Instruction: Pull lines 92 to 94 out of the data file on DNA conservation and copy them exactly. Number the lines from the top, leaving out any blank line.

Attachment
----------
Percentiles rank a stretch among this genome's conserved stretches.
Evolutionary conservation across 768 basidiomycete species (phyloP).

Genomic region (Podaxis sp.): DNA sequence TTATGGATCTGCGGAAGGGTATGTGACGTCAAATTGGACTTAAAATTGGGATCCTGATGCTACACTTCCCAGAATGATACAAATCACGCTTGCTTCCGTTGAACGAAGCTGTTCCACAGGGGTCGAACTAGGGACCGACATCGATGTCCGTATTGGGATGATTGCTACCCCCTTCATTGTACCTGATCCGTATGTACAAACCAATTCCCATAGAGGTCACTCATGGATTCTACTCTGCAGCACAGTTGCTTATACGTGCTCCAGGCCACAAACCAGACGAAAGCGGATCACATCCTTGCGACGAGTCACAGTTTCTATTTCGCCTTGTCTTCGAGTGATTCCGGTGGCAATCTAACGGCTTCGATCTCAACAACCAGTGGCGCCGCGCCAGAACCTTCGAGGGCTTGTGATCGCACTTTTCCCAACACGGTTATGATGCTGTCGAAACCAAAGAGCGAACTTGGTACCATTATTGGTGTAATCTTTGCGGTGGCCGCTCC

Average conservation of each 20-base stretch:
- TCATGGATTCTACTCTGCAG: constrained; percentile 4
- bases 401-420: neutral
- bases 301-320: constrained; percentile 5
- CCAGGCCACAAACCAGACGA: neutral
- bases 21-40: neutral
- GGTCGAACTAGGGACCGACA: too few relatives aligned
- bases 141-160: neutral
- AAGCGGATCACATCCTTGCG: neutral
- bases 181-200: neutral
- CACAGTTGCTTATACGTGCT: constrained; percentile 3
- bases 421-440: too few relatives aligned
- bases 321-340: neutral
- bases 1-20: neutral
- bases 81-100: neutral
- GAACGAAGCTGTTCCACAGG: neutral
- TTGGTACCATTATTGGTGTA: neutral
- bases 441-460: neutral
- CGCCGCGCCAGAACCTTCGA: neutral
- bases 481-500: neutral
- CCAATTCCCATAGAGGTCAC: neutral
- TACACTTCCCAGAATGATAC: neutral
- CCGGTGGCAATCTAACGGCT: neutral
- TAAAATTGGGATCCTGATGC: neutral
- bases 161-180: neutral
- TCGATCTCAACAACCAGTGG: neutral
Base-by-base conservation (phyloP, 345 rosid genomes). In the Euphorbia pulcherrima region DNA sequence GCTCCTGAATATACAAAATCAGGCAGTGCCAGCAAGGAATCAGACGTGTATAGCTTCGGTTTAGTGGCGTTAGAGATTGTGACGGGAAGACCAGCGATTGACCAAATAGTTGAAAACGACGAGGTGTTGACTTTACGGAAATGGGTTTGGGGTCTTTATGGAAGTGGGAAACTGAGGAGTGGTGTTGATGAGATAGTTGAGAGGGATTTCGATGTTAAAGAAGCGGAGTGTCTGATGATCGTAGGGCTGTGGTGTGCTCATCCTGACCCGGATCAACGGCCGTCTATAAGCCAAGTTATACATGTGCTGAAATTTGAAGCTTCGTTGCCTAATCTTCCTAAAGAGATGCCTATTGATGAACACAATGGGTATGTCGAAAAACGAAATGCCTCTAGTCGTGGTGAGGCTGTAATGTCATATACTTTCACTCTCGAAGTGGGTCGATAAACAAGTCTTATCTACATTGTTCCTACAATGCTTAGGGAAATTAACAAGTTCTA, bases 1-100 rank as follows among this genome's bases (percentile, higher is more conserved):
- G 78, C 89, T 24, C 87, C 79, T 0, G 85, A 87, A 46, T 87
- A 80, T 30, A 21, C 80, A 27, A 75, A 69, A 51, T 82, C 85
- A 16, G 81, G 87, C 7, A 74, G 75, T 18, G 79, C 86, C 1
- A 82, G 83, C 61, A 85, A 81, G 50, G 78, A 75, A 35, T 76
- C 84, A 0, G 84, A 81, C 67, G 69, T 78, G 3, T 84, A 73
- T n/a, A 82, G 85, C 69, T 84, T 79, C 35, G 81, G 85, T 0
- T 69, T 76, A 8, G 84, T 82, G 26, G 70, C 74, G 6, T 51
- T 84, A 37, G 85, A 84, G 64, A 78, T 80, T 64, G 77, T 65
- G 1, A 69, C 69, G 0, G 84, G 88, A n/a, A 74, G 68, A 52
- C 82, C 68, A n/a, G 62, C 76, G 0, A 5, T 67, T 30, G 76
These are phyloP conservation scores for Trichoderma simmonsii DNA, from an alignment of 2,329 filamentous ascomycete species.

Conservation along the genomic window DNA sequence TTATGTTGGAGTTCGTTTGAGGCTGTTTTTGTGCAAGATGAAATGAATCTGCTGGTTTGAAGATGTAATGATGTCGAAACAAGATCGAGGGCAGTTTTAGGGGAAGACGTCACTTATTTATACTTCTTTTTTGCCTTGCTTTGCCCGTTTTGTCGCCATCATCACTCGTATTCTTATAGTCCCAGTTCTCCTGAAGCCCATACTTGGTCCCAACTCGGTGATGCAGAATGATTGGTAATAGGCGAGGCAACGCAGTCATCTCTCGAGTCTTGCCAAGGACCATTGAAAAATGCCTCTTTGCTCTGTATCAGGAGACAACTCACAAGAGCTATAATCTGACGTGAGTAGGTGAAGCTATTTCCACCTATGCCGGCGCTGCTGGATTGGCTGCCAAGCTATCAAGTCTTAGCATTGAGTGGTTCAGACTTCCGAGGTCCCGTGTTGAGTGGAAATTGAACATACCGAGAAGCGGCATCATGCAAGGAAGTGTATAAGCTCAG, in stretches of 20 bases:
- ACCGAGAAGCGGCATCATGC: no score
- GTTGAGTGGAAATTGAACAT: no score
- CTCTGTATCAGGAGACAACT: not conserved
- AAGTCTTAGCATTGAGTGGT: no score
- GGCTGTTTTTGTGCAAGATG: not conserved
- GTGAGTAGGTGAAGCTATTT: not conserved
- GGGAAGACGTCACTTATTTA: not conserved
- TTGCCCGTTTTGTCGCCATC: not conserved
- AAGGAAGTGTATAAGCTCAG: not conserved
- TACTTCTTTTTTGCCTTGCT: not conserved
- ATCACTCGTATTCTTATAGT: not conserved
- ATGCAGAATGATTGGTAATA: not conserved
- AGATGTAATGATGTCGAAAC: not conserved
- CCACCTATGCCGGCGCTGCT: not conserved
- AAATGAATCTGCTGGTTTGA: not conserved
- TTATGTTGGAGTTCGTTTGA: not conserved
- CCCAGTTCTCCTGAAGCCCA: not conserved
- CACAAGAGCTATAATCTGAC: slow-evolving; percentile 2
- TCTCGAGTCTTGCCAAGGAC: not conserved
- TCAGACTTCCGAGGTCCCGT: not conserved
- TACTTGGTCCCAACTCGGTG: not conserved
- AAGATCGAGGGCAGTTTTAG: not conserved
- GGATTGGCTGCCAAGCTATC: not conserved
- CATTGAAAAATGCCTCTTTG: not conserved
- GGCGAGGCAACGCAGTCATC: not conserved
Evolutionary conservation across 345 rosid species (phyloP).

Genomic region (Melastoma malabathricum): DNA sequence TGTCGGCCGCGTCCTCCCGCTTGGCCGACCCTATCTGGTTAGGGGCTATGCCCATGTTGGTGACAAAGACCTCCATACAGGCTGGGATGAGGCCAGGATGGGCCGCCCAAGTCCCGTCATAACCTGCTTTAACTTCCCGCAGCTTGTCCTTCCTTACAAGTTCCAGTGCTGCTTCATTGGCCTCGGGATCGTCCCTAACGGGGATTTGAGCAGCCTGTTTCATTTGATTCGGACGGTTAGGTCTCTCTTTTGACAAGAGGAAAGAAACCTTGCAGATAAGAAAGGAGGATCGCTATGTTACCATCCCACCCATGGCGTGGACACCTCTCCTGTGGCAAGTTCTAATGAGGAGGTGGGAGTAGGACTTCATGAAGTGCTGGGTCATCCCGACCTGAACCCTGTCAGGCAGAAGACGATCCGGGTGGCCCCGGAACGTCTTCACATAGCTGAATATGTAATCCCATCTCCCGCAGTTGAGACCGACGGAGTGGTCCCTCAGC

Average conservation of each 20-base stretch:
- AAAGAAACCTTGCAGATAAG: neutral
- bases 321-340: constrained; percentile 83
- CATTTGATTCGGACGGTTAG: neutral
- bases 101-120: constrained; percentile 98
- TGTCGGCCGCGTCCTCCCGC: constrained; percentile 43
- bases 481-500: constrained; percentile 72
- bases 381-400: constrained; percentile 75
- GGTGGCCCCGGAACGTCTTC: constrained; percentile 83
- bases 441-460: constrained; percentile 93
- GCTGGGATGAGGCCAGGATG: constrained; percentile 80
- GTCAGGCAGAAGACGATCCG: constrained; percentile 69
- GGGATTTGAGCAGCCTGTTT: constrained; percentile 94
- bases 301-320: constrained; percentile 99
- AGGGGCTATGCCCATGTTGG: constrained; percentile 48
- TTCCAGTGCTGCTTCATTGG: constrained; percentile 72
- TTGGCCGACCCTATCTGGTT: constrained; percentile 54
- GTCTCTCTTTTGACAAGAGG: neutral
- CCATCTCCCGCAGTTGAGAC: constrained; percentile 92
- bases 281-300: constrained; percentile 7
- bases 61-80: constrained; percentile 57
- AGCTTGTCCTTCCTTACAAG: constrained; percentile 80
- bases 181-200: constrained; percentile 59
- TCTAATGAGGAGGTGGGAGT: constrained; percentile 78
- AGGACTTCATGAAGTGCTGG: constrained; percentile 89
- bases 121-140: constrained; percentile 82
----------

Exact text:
- bases 181-200: constrained; percentile 59
- TCTAATGAGGAGGTGGGAGT: constrained; percentile 78
- AGGACTTCATGAAGTGCTGG: constrained; percentile 89